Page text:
Kelowna pub puts political stamp on bill, saying 'vote that f*cker out' | Kelowna News | iNFOnews

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Kelowna pub puts political stamp on bill, saying 'vote that f*cker out'

Doc Willoughby's receipt.
Image Credit: FACEBOOK/Doc Willoughby
September 29, 2020 - 12:07 PM

A popular Kelowna pub is serving up politics this election and offering a firmly worded recommendation along with the bill.

“Oct. 24 vote that f*cker out!!” the receipt at  Doc Willoughby’s reads.

Owner Dave Willoughby said he didn’t come up with the idea, but OK’d it.

“It’s kind of crass, but at the same time it sends a distressed message,” Willoughby said. “We need to do more and we need to have a larger voice.”

The biggest issue, as he sees it, is the recent public health order to shut down drinking by 10 p.m. when many people decide to start their night out.

“Before that we were surviving with wage subsidies and now we’re going backwards,” he said. “Our sales are down to 25 per cent of normal… businesses like ours can’t sustain this much longer.”

And, he added, he's in a comparatively good position to ride out the current difficulties, considering they own the building they're in.

Ideally, Willoughby said they’d like to see liquor sales extend back until midnight. That’s the point he and his staff have seen a change of behaviour among their patrons and it’s why, when they could stay open until 2 a.m., they opted to close earlier.

He’d also like to see the province look at regionalizing its restrictions. The Okanagan has 15 per cent of the provincial population yet accounts for three per cent of new cases, he said.

The last two reports by the B.C. Centre for Disease Control did paint the Okanagan in a positive light. Over the two-week periods covered, there were only 15 new cases. Better yet, it’s one of the only areas in B.C. showing the proportion of cases as .1 to 5 per 100,000 population — the second lowest category available in their ranking system.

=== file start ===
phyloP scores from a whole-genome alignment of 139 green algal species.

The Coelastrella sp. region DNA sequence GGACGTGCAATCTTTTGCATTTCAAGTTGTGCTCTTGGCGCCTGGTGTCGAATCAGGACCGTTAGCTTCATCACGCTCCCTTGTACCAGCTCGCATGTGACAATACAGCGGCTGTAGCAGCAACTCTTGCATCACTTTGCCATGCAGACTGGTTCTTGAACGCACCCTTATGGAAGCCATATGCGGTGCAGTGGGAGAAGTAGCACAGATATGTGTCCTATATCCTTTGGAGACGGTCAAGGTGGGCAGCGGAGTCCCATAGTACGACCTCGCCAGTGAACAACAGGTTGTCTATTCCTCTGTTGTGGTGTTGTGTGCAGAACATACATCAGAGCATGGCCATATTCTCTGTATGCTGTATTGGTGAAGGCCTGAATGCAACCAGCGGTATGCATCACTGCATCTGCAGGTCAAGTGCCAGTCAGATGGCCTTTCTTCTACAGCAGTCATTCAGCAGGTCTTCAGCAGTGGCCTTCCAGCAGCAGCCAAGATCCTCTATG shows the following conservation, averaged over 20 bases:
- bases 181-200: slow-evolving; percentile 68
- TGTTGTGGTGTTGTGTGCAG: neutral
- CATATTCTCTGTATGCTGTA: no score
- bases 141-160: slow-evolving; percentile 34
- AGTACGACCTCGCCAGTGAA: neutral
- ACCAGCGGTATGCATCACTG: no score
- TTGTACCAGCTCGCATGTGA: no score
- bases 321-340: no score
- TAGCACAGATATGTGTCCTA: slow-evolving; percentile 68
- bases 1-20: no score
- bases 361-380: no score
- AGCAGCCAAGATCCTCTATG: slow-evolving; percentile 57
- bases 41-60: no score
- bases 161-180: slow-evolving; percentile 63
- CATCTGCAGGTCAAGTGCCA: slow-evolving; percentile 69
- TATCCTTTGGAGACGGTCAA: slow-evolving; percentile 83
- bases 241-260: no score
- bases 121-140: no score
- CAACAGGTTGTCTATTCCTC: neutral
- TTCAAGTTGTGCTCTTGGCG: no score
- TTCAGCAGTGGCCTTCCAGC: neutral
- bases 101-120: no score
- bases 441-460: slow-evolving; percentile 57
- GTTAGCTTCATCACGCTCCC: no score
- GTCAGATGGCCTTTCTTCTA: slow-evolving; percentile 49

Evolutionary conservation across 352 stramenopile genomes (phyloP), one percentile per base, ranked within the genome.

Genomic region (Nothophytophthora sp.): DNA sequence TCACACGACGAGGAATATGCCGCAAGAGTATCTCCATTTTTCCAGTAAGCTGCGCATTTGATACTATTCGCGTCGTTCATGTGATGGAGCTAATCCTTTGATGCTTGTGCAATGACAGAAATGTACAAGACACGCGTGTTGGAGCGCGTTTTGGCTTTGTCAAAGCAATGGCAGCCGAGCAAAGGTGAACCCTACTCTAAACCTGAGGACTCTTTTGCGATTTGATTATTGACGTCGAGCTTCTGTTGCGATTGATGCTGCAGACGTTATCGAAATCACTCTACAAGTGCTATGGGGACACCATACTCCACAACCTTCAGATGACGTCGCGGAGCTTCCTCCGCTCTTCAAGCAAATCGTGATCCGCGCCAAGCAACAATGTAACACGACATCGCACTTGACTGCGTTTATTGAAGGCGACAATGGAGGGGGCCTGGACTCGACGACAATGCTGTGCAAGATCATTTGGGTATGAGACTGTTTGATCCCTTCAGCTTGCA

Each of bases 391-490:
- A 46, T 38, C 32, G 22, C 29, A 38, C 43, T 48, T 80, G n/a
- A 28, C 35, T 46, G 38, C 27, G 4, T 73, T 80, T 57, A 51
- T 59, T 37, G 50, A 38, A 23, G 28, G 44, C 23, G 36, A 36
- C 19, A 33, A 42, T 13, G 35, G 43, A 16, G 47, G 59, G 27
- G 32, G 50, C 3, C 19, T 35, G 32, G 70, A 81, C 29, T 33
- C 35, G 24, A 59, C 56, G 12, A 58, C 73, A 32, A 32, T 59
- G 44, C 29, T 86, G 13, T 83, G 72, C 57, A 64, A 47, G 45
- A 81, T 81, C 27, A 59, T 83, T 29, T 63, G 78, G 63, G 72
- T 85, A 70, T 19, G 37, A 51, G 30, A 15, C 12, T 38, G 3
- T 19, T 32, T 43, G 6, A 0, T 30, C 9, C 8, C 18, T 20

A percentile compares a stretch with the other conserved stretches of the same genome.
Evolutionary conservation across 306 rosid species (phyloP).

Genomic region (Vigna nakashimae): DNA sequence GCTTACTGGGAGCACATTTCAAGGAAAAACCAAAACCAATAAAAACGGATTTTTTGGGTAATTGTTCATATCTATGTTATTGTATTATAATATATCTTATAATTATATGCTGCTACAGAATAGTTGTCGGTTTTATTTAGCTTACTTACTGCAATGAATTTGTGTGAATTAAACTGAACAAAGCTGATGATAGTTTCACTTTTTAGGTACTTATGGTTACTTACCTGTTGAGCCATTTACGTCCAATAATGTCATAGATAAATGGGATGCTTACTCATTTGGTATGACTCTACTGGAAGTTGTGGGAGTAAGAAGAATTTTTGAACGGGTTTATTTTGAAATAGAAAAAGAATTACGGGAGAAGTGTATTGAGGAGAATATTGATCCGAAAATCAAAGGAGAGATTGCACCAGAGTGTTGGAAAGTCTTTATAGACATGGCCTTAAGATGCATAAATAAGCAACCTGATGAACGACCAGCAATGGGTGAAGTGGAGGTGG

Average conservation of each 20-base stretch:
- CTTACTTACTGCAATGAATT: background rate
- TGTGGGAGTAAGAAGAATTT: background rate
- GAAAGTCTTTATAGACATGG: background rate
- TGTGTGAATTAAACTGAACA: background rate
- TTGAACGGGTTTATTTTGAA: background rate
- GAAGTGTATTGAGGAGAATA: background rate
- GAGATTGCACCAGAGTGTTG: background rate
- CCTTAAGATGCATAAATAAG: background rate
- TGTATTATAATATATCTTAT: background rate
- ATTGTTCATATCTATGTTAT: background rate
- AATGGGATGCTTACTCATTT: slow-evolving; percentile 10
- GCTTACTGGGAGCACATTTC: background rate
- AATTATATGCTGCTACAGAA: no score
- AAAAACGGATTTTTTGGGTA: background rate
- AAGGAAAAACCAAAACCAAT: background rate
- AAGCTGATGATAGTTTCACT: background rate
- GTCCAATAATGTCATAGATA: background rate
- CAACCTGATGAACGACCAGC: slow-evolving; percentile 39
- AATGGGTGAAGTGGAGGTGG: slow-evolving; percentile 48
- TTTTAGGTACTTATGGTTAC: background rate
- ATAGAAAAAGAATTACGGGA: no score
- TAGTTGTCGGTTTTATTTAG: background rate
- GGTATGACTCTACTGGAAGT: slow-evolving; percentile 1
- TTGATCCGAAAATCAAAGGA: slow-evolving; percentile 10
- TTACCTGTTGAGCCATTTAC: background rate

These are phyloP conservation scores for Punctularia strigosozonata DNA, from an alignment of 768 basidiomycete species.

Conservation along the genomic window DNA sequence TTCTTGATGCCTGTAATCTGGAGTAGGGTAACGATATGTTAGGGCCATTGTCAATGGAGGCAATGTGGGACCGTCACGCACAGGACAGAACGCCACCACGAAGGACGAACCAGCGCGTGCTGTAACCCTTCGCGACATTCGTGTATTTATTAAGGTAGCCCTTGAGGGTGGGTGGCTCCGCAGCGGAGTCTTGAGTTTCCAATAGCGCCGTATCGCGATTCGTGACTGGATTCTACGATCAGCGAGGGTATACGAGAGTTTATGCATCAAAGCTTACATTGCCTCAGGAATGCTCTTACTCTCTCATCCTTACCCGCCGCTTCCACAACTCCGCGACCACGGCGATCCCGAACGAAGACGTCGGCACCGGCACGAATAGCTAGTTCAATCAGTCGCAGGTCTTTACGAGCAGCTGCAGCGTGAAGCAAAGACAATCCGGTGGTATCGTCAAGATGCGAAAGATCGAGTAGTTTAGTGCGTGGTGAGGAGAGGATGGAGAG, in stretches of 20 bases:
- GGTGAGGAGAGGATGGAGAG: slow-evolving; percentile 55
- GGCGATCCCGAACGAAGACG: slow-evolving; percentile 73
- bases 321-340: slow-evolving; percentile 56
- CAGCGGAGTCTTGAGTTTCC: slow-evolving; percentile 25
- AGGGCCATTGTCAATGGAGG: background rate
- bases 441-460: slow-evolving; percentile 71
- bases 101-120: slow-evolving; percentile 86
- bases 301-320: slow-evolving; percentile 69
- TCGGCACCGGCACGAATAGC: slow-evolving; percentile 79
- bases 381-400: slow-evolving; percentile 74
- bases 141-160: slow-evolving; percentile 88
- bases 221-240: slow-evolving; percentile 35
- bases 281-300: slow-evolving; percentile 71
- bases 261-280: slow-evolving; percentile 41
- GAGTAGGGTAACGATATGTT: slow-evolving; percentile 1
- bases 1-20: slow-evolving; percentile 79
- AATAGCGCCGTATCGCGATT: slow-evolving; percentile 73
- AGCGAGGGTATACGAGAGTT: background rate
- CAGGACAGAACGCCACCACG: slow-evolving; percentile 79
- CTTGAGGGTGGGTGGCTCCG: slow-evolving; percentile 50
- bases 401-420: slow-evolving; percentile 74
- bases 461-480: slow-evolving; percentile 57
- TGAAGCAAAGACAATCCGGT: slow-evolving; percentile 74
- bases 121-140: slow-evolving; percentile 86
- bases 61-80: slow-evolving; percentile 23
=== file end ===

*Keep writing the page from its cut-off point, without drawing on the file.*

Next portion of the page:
With that in mind, Willoughby said B.C. would be better off to follow the lead of Quebec, which has placed tighter restrictions on Montreal and Quebec City bars and restaurants, rather than the whole province.

“Regional targeting and restrictions can work but this government doesn’t want to do it,” he said.

While public health officer Dr. Bonnie Henry makes the health orders, Willoughby said he thinks that a different government in power could make for a different set of orders. Plus, he’s frustrated that there’s even an election at all.

“We’re heading into an election that we totally don’t need,” he said.

“On one hand, they’re telling us how unsafe it is to operate a pub after 10 p.m. and serve liquor, on the other they’re sending kids to school telling us not to worry about sniffles and also holding an election,” he said. “It does seem like a double standard.”

The health orders passed earlier this month by Dr. Bonnie Henry has all nightclub and standalone banquet halls closed, the end of all liquor sales in restaurants, pubs and bars by 10 p.m. and close at 11 p.m. except if meal service continues. Music or background sounds are ordered to be no louder than the volume of normal conversation.

The B.C. Restaurant and Food Industry has echoed Willoughby’s concerns, though it has not taken a political stance.

“B.C.’s restaurant industry was already in a fragile state, with about 50 per cent of businesses not sure they’ll make it to the end of the year,” Ian Tostenson, CEO of the BCRFA said in a statement. “Dr. Henry’s verbal order led to an immediate 30 per cent decline in revenue for our industry — even though the vast majority of businesses are meeting or exceeding all health protocols and have invested thousands of dollars to provide a safe serving environment. This is crazy.”

Throughout the pandemic, B.C.’s liquor and hospitality industries have been working with B.C.’s government to support the service industry.

In the statement, Tostenson said the fallout from the order, as well as practical recommendations to achieve Dr. Henry’s stated objectives while balancing the financial realities of the industry were impossible to manage.

An industry Business Technical Advisory Panel recommended that Dr. Henry allow restaurants and bars to remain financially viable by continuing liquor sales until midnight (instead of 10 pm), and support compliant businesses by focusing resources on enforcement of bad operators and British Columbians who refuse to follow the rules.

To contact a reporter for this story, email Kathy Michaels or call 250-718-0428 or email the editor. You can also submit photos, videos or news tips to the newsroom and be entered to win a monthly prize draw.

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